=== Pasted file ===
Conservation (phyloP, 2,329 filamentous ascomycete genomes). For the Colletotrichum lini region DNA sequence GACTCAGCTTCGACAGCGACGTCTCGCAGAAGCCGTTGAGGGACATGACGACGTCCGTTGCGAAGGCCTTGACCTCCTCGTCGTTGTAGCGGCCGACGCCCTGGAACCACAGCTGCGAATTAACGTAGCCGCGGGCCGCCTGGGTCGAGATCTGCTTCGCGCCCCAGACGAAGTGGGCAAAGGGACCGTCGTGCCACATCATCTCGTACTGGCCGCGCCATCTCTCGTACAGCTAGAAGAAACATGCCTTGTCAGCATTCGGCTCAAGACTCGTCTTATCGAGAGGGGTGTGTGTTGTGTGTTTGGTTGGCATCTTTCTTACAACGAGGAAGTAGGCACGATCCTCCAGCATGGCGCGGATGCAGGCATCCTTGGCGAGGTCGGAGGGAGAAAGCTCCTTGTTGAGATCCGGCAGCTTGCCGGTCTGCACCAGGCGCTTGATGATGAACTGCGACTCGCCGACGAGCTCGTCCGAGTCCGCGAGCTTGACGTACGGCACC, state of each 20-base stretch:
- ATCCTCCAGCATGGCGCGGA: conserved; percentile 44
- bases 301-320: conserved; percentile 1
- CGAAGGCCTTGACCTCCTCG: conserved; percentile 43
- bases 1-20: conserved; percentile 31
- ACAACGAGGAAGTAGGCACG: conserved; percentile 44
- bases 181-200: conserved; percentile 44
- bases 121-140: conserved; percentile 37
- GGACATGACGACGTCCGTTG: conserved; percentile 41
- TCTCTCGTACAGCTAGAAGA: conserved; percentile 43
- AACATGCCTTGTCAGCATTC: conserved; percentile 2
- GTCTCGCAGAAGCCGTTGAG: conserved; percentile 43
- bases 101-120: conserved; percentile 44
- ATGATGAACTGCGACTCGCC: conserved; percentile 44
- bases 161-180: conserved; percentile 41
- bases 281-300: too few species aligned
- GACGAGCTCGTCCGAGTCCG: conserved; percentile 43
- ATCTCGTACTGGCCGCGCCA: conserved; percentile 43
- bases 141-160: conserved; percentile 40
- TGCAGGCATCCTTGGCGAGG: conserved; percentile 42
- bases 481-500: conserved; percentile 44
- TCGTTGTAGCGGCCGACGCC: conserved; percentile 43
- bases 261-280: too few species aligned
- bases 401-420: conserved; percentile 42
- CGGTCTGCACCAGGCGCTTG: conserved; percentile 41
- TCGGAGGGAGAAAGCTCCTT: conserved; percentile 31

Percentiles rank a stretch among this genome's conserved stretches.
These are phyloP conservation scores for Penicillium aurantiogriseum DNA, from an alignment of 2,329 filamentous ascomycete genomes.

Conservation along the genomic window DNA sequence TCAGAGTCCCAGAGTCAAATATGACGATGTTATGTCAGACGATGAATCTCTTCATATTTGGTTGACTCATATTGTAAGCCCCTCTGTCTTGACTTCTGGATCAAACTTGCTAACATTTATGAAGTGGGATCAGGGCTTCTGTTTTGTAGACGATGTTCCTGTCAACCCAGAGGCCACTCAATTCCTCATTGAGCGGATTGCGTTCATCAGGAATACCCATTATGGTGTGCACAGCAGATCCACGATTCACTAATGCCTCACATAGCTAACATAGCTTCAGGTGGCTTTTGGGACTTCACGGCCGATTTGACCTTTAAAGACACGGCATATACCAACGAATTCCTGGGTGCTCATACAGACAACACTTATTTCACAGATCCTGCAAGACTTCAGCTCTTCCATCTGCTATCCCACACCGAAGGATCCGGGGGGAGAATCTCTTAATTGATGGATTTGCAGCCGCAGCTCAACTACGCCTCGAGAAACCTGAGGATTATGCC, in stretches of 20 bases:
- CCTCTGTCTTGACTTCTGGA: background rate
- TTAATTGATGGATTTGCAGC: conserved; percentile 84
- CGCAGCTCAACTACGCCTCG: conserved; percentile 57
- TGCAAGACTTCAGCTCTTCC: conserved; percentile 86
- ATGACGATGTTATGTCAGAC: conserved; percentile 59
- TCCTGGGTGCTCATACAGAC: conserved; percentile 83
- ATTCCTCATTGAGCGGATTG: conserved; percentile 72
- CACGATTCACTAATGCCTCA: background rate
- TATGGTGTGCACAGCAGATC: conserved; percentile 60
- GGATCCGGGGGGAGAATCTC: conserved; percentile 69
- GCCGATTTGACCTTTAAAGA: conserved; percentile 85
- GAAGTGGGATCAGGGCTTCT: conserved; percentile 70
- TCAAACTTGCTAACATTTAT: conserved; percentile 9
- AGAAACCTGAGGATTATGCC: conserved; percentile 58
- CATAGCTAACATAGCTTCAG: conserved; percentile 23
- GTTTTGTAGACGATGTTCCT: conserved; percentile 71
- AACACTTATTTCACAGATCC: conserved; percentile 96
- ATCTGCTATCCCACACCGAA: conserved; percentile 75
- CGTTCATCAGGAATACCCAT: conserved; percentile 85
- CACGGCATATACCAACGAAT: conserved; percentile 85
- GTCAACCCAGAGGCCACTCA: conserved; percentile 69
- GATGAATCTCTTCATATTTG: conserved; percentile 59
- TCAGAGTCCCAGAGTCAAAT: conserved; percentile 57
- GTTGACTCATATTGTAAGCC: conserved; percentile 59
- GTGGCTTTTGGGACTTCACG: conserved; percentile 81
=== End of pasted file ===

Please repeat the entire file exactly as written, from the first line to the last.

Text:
Conservation (phyloP, 2,329 filamentous ascomycete genomes). For the Colletotrichum lini region DNA sequence GACTCAGCTTCGACAGCGACGTCTCGCAGAAGCCGTTGAGGGACATGACGACGTCCGTTGCGAAGGCCTTGACCTCCTCGTCGTTGTAGCGGCCGACGCCCTGGAACCACAGCTGCGAATTAACGTAGCCGCGGGCCGCCTGGGTCGAGATCTGCTTCGCGCCCCAGACGAAGTGGGCAAAGGGACCGTCGTGCCACATCATCTCGTACTGGCCGCGCCATCTCTCGTACAGCTAGAAGAAACATGCCTTGTCAGCATTCGGCTCAAGACTCGTCTTATCGAGAGGGGTGTGTGTTGTGTGTTTGGTTGGCATCTTTCTTACAACGAGGAAGTAGGCACGATCCTCCAGCATGGCGCGGATGCAGGCATCCTTGGCGAGGTCGGAGGGAGAAAGCTCCTTGTTGAGATCCGGCAGCTTGCCGGTCTGCACCAGGCGCTTGATGATGAACTGCGACTCGCCGACGAGCTCGTCCGAGTCCGCGAGCTTGACGTACGGCACC, state of each 20-base stretch:
- ATCCTCCAGCATGGCGCGGA: conserved; percentile 44
- bases 301-320: conserved; percentile 1
- CGAAGGCCTTGACCTCCTCG: conserved; percentile 43
- bases 1-20: conserved; percentile 31
- ACAACGAGGAAGTAGGCACG: conserved; percentile 44
- bases 181-200: conserved; percentile 44
- bases 121-140: conserved; percentile 37
- GGACATGACGACGTCCGTTG: conserved; percentile 41
- TCTCTCGTACAGCTAGAAGA: conserved; percentile 43
- AACATGCCTTGTCAGCATTC: conserved; percentile 2
- GTCTCGCAGAAGCCGTTGAG: conserved; percentile 43
- bases 101-120: conserved; percentile 44
- ATGATGAACTGCGACTCGCC: conserved; percentile 44
- bases 161-180: conserved; percentile 41
- bases 281-300: too few species aligned
- GACGAGCTCGTCCGAGTCCG: conserved; percentile 43
- ATCTCGTACTGGCCGCGCCA: conserved; percentile 43
- bases 141-160: conserved; percentile 40
- TGCAGGCATCCTTGGCGAGG: conserved; percentile 42
- bases 481-500: conserved; percentile 44
- TCGTTGTAGCGGCCGACGCC: conserved; percentile 43
- bases 261-280: too few species aligned
- bases 401-420: conserved; percentile 42
- CGGTCTGCACCAGGCGCTTG: conserved; percentile 41
- TCGGAGGGAGAAAGCTCCTT: conserved; percentile 31

Percentiles rank a stretch among this genome's conserved stretches.
These are phyloP conservation scores for Penicillium aurantiogriseum DNA, from an alignment of 2,329 filamentous ascomycete genomes.

Conservation along the genomic window DNA sequence TCAGAGTCCCAGAGTCAAATATGACGATGTTATGTCAGACGATGAATCTCTTCATATTTGGTTGACTCATATTGTAAGCCCCTCTGTCTTGACTTCTGGATCAAACTTGCTAACATTTATGAAGTGGGATCAGGGCTTCTGTTTTGTAGACGATGTTCCTGTCAACCCAGAGGCCACTCAATTCCTCATTGAGCGGATTGCGTTCATCAGGAATACCCATTATGGTGTGCACAGCAGATCCACGATTCACTAATGCCTCACATAGCTAACATAGCTTCAGGTGGCTTTTGGGACTTCACGGCCGATTTGACCTTTAAAGACACGGCATATACCAACGAATTCCTGGGTGCTCATACAGACAACACTTATTTCACAGATCCTGCAAGACTTCAGCTCTTCCATCTGCTATCCCACACCGAAGGATCCGGGGGGAGAATCTCTTAATTGATGGATTTGCAGCCGCAGCTCAACTACGCCTCGAGAAACCTGAGGATTATGCC, in stretches of 20 bases:
- CCTCTGTCTTGACTTCTGGA: background rate
- TTAATTGATGGATTTGCAGC: conserved; percentile 84
- CGCAGCTCAACTACGCCTCG: conserved; percentile 57
- TGCAAGACTTCAGCTCTTCC: conserved; percentile 86
- ATGACGATGTTATGTCAGAC: conserved; percentile 59
- TCCTGGGTGCTCATACAGAC: conserved; percentile 83
- ATTCCTCATTGAGCGGATTG: conserved; percentile 72
- CACGATTCACTAATGCCTCA: background rate
- TATGGTGTGCACAGCAGATC: conserved; percentile 60
- GGATCCGGGGGGAGAATCTC: conserved; percentile 69
- GCCGATTTGACCTTTAAAGA: conserved; percentile 85
- GAAGTGGGATCAGGGCTTCT: conserved; percentile 70
- TCAAACTTGCTAACATTTAT: conserved; percentile 9
- AGAAACCTGAGGATTATGCC: conserved; percentile 58
- CATAGCTAACATAGCTTCAG: conserved; percentile 23
- GTTTTGTAGACGATGTTCCT: conserved; percentile 71
- AACACTTATTTCACAGATCC: conserved; percentile 96
- ATCTGCTATCCCACACCGAA: conserved; percentile 75
- CGTTCATCAGGAATACCCAT: conserved; percentile 85
- CACGGCATATACCAACGAAT: conserved; percentile 85
- GTCAACCCAGAGGCCACTCA: conserved; percentile 69
- GATGAATCTCTTCATATTTG: conserved; percentile 59
- TCAGAGTCCCAGAGTCAAAT: conserved; percentile 57
- GTTGACTCATATTGTAAGCC: conserved; percentile 59
- GTGGCTTTTGGGACTTCACG: conserved; percentile 81